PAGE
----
Rohr’s approach has spawned a number of recent books connecting religion and the Enneagram, including The Road Back to You: An Enneagram Journey to Self-Discovery by Ian Morgan Cron and Suzanne Stabile. Cron has hosted the popular Typology podcast since 2017, and on his website says the Enneagram “provides a framework for how we can begin to live into our most authentic selves, and also reveals the wisdom and gifts that each personality type can offer to the world.”

Another best-selling writer connecting religion and the Enneagram, Chris Heuertz, increased Enneagram’s awareness in a different manner recently—through cancel culture. In June, an article published on Medium and signed by 33 women and men alleged spiritual and psychological abuse by Heuertz, who had a number of ties to Rohr’s Center for Action and Contemplation, including coproduction of the Enneagram Mapmakers podcast. The Center has paused collaborations with Heuertz, and the Christian media company Zondervan is suspending promotion of two books and a documentary film associated with Heuertz. “Everybody’s been taken with him in the Enneagram world, so the allegations just kind of rocked us all,” says Tato.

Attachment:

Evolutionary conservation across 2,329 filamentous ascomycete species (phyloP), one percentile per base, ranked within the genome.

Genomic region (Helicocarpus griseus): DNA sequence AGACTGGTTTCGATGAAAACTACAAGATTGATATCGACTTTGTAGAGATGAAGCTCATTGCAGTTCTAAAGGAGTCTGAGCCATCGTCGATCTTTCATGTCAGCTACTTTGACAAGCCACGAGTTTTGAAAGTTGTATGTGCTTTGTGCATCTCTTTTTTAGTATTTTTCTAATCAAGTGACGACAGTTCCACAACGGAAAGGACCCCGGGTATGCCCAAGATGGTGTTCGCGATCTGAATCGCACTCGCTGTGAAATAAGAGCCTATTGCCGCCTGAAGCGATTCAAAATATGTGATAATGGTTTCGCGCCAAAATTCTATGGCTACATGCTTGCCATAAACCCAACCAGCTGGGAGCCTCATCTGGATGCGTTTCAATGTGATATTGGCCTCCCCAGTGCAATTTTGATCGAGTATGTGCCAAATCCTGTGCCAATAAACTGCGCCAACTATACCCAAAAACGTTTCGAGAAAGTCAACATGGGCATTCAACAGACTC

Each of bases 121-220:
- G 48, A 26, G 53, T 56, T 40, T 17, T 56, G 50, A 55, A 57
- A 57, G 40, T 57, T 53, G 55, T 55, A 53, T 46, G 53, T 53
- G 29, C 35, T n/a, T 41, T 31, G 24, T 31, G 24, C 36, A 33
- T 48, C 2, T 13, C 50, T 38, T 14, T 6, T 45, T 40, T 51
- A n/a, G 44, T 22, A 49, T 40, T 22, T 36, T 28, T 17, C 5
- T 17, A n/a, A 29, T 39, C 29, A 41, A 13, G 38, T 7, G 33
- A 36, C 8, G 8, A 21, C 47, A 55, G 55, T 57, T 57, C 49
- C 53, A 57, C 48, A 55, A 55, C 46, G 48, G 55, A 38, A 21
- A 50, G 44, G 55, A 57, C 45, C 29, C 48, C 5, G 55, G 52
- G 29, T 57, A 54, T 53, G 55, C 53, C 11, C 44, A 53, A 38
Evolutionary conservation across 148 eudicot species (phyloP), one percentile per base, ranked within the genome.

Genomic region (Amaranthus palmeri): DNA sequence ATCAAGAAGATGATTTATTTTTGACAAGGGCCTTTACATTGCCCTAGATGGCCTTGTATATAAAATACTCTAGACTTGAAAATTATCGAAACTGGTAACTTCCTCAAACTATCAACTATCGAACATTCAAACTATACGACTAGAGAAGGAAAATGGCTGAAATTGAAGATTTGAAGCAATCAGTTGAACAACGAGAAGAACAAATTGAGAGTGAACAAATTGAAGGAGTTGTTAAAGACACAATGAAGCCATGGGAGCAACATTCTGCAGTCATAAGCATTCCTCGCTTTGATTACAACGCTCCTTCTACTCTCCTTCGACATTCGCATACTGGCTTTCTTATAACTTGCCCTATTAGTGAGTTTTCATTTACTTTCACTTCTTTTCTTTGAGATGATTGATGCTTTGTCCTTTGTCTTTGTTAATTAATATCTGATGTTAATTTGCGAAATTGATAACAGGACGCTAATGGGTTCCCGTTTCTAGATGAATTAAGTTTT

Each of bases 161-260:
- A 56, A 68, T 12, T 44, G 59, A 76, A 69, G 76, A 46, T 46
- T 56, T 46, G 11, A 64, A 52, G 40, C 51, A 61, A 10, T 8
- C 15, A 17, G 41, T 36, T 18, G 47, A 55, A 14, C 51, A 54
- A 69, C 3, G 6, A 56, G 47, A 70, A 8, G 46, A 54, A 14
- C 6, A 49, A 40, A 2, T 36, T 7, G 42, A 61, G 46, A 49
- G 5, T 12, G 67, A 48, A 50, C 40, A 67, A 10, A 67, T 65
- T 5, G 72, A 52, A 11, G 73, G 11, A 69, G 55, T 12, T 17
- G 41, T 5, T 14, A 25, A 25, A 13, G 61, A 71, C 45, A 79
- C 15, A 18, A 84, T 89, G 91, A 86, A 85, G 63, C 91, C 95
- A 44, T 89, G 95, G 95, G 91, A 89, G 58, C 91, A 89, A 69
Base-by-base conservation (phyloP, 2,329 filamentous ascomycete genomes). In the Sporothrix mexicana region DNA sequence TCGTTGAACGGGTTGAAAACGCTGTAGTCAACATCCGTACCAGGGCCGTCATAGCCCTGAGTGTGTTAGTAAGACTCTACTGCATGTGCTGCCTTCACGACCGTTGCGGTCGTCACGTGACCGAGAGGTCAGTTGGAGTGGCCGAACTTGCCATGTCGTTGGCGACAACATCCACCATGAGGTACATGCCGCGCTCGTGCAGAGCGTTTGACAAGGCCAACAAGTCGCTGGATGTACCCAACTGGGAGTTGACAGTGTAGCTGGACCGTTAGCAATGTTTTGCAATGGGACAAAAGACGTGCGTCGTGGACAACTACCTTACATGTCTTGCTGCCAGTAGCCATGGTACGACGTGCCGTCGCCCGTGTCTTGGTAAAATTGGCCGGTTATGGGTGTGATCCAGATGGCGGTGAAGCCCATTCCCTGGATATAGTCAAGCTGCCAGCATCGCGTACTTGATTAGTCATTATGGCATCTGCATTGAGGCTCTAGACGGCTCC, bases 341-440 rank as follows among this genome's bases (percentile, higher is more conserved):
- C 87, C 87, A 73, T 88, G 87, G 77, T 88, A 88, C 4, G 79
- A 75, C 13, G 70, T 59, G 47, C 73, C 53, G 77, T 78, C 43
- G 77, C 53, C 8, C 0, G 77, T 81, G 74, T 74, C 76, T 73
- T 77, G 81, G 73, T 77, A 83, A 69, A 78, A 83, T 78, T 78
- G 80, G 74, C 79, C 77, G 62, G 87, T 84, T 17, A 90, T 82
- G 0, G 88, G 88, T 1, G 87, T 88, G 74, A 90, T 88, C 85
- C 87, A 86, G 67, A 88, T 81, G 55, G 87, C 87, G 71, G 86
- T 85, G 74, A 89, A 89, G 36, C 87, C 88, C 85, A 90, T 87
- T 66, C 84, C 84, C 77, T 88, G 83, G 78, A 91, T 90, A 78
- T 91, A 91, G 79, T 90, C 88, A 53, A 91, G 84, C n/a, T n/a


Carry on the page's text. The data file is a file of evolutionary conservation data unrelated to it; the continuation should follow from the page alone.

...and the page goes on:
Interest in the Enneagram continues to build, despite the occasional negative news coverage. Self-discovery and selfcare might be vulnerable work, but it’s also freeing. Humans love our familiar patterns, though at a certain point repeating past harmful behaviors becomes detrimental. “Our brain takes between about 20 and 25 percent of our body’s energy to manage,” says Tato. “If you have a way of thinking, feeling, and behaving that works for you, in order to save energy, what will your brain do with that pattern? Repeat it. That’s the issue.”

We are much more than those patterns of detrimental behavior, Tato says. “We’re not a type or a number on a chart. That’s just kind of home base and what you do well. The most powerful part of the system is in the connecting lines, which imply the developmental strategies.”

Perhaps the Enneagram can also be interpreted as a metaphor for the wider world, because fully exploring it is a holistic practice. All nine types comprise the tool, and each type is necessary for a holistic understanding of how people behave and interact. “Utilizing Enneagram has transformed me,” says P&G’s Vanasse. “It has made my life really that much more peaceful.”